Dina Rosita

Date of Award


Degree Type


Degree Name

Master of Science




Dr. Luyt


The peptide hormone ghrelin contains a unique serine residue with a lipophilie n- octanoyl modification. In an effort to create an imaging probe targeting the growth hormone secretagogue receptor (GHSR), the design and synthesis of fluorine and rhenium containing ghrelin analogues through modification of this lipophilie chain are reported. Fluorine analogues were designed whereby the fluorine atom is situated at the terminus of an aliphatic chain. These side-chains were prepared from cyclic lactones and subsequently coupled to an on-resin truncated ghrelin(l-5) or ghrelin(l-14) with a diaminopropionic acid (Dpr) as residue-3. Fluorination then proceeded to yield the desired fluorine-bearing ghrelin analogues, the best of which had a 28 nM IC50 for GHSR. Ghrelin(l-14) analogues were also prepared containing rhenium, as a surrogate metal for the gamma emitter technetium-99m. In this instance, cyclopentadienyl rhenium tricarbonyl was added on-resin to the Dpr-3 modified ghrelin with the organometallic complex being situated at the terminus of the residue-3 side-chain, yielding compounds the best of which had a 35 nM ICso for GHSR. This lipophilic metal complex was situated within a region of the peptide ligand where a lipophilic mass is absolutely necessary for receptor binding. As such this represents a rare case of incorporating a metal into a peptide structure by an integrated design as opposed to the traditional conjugate approach. These derivatives demonstrate the ability to modify the Ser-3 side­ chain of ghrelin in order to create imaging probes for the GHSR, with fluorine-18 being used for PET imaging and technetium-99m for SPECT imaging.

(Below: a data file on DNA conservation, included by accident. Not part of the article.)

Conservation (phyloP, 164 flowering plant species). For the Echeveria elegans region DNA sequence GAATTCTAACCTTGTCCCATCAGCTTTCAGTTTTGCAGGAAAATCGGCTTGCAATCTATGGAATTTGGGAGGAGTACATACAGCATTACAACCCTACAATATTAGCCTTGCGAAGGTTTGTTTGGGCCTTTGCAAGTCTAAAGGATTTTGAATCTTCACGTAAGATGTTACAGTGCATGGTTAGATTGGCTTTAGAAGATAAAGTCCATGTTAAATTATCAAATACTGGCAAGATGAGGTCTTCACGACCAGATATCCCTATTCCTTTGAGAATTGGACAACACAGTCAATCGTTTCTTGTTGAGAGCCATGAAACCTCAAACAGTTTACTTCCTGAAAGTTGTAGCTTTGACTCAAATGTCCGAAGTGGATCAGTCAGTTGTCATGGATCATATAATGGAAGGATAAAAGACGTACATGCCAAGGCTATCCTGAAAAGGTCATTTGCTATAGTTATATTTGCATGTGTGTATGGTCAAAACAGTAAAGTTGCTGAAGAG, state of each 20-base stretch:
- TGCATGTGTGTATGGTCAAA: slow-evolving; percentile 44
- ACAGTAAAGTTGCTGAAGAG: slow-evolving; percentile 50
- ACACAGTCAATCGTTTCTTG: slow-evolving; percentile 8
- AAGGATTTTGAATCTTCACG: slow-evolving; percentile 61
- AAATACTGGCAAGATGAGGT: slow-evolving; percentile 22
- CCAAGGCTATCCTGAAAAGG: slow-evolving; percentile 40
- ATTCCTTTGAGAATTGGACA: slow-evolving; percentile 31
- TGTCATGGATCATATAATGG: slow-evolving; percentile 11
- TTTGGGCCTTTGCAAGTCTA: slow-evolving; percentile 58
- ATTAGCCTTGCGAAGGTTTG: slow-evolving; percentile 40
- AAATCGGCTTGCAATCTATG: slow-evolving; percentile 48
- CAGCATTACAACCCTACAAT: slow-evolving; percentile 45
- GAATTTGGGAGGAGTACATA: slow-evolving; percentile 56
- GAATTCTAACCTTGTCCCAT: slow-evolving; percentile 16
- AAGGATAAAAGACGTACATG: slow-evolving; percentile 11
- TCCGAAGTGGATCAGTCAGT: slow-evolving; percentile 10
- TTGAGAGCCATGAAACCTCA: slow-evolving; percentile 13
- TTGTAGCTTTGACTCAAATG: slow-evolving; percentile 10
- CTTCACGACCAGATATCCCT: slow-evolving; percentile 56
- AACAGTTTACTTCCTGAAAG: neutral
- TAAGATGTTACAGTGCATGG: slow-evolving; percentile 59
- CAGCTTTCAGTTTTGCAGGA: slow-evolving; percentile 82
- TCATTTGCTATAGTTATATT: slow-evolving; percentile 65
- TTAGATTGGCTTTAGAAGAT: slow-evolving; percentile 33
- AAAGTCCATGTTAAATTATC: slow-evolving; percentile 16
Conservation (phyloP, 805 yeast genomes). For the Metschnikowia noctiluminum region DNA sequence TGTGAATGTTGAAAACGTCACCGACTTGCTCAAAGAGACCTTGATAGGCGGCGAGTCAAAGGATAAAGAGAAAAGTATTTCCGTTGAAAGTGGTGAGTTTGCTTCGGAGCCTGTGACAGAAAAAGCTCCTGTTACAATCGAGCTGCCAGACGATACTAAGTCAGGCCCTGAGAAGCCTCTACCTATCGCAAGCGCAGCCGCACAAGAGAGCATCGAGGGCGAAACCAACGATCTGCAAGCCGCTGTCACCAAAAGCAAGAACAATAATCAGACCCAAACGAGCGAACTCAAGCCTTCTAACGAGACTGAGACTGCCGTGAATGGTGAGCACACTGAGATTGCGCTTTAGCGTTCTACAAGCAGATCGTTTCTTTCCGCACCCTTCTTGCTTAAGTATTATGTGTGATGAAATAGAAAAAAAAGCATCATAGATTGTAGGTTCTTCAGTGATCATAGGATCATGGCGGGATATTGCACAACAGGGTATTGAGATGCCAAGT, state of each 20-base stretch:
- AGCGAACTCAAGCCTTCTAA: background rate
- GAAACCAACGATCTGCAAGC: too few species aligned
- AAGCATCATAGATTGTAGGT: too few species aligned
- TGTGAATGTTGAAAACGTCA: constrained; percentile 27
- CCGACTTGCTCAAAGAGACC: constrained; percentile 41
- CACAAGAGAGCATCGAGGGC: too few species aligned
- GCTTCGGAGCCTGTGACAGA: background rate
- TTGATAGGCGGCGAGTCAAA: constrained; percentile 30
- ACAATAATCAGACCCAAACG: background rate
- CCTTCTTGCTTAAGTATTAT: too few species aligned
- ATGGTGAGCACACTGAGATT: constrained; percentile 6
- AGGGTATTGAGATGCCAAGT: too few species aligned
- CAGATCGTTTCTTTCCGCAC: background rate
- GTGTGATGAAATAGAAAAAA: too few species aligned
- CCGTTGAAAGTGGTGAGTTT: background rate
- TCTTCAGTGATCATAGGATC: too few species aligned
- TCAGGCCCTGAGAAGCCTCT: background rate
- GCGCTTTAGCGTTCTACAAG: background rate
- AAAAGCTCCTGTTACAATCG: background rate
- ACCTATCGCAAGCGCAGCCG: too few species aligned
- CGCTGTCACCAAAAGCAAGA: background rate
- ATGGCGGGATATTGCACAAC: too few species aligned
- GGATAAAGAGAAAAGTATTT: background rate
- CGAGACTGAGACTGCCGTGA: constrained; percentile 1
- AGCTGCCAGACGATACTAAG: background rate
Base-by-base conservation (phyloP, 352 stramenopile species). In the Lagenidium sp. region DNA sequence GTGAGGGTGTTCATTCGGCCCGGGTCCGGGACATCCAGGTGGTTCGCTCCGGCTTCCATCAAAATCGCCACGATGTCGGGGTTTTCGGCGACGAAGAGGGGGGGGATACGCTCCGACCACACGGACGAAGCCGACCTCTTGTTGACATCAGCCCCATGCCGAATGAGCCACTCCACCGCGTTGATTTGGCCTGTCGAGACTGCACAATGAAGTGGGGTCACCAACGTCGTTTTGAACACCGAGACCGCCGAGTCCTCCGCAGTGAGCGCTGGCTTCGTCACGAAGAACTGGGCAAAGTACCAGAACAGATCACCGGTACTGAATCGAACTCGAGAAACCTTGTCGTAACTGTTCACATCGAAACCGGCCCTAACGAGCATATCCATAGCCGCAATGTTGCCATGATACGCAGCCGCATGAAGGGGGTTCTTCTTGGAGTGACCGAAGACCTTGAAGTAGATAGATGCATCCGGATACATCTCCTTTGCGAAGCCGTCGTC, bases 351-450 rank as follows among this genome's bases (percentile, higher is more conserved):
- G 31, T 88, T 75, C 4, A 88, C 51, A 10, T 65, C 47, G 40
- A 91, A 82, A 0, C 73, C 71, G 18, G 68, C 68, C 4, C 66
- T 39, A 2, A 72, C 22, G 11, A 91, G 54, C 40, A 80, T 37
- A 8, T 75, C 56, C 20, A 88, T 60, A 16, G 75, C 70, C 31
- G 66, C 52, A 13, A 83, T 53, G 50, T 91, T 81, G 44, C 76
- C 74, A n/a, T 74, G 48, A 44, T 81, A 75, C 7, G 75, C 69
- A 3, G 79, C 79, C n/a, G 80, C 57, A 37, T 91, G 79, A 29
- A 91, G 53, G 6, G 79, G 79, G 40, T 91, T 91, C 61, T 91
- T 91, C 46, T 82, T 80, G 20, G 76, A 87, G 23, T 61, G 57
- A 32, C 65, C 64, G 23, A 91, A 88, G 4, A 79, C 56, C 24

Hyaluronan is a polysaccharide that is known to bind to the receptor for hyaluronic acid mediated motility (RHAMM). It has been found that hyaluronan has several


significant limitations as an imaging probe, therefore a hyaluronan mimetic peptide was chosen as it can serve a similar function while avoiding some of the shortcomings of hyaluronan such as enzymatic degradation by hyaluronidase. A fluorescence labeled imaging probe was designed and synthesized based on the hyaluronan mimetic peptide YDSeYeSe using a rhodamine-based dye. An in vitro cell evaluation wa conducted to asses the potency of this fluorescence imaging agent, showing that the agent could successfully bind to the cell surface receptor and be internalized. This experiment demonstrated the potential for developing a novel class of imaging probes based on the hyaluronan mimetic peptide.



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